Why so much mainstream rhetoric? To be in it sounds good; to be out of it sounds bad. But it rests on a distorting analogy.

The analogy equates mainstream to “normal,” or majority, views. They are then further equated to “correct” views. But while majorities choose representatives, our Constitution was far from majority rule (“mob rule,” to many founders). It put many choices off-limits to political determination, and subjected others to very stringent standards. In short, it defended liberty against government encroachment. This is especially critical in evaluating justices, whose primary role is preserving the Constitution against majority abuses.

The analogy presumes a speaker’s mainstream evaluation is accurate. But where the mainstream is and how far from its supposed center is acceptable are indefinable.

The core issue is not, then, about being in the current mainstream, but where that mainstream should be. Advocating respecting the Constitution as written, as Scalia was famous for, focused on that.

That is, the mainstream may be in the wrong place. It has clearly changed in our country, but only because some were out of the previous mainstream. Men being created equal, with inalienable rights against government abuse, is far from the once mainstream belief in the divine right of kings. And our Bill of Rights freedoms to speak, write and worship as we choose, and to have our property protected from government predation, were not always mainstream.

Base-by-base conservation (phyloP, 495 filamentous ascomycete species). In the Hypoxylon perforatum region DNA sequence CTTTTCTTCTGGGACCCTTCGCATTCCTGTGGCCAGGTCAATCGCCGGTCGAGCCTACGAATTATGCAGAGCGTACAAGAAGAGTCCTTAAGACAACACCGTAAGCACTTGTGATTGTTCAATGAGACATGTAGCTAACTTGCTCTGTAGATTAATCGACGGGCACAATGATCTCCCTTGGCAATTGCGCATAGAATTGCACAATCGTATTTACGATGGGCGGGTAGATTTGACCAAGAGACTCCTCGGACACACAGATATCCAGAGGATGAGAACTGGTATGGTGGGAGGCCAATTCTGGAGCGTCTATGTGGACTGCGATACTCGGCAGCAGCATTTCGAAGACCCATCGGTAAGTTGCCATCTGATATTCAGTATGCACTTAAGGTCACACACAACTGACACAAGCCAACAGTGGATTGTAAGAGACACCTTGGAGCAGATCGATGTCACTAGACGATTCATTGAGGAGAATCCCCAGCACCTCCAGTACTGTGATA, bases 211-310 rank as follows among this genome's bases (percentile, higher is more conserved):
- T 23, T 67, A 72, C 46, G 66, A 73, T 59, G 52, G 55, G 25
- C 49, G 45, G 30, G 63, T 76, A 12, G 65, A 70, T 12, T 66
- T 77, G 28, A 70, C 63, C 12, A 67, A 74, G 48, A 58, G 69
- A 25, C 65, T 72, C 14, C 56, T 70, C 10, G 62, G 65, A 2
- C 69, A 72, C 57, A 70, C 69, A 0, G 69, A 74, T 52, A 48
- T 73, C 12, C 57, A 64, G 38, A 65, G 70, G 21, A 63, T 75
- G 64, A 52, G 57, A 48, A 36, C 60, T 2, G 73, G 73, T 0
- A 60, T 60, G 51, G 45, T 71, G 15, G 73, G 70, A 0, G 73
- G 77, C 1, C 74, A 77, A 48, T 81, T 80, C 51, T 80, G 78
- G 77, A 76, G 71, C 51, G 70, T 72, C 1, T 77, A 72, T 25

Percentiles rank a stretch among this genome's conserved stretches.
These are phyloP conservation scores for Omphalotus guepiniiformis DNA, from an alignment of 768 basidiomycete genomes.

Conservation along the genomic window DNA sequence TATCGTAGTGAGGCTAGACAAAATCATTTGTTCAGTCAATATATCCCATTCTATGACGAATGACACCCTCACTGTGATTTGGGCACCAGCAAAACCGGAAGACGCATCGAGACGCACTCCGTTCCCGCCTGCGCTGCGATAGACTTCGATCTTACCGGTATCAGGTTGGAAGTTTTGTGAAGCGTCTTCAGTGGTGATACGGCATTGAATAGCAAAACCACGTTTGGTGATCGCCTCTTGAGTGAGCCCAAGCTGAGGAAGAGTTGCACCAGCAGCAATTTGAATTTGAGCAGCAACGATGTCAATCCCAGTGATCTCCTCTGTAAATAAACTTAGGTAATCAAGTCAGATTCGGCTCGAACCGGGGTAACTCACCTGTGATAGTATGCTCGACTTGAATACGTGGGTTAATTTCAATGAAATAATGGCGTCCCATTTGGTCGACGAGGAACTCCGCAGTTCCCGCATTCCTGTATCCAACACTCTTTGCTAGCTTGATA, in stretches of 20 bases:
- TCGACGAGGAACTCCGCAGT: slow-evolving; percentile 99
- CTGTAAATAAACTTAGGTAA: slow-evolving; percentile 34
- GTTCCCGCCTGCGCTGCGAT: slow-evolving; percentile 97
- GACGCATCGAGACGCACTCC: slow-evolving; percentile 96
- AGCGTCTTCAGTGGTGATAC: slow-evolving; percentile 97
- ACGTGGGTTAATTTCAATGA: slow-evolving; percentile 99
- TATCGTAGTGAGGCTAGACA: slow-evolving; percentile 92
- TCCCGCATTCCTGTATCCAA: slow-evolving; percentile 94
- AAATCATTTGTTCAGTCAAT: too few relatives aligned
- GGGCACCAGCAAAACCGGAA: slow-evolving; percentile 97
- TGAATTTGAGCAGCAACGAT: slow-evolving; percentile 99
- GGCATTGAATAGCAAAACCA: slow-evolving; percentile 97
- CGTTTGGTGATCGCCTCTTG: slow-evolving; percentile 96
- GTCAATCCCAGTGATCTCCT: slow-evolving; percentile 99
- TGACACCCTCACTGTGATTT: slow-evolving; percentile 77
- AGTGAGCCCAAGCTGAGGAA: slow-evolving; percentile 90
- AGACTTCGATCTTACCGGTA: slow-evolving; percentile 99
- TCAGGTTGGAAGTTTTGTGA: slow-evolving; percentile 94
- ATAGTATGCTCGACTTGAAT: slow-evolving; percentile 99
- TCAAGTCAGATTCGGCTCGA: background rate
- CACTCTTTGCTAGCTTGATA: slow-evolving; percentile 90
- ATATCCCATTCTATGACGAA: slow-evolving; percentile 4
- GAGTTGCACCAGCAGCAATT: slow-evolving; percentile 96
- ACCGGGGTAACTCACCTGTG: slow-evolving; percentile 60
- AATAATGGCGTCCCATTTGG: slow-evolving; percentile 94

Federalist 78, America’s most famous statement of the judiciary’s role, reveals that the political mainstream has indeed jumped its constitutionally enumerated banks, arguing for re-routing it toward its original course: “A limited Constitution…can be preserved in practice no other way than through…courts of justice, whose duty it must be to declare all acts contrary to the manifest tenor of the Constitution void. Without this, all the reservations of particular rights or privileges would amount to nothing.”  Further, “whenever a particular statute contravenes the Constitution, it will be the duty of the judicial tribunals to adhere to the latter…to guard the Constitution and the rights of individuals.”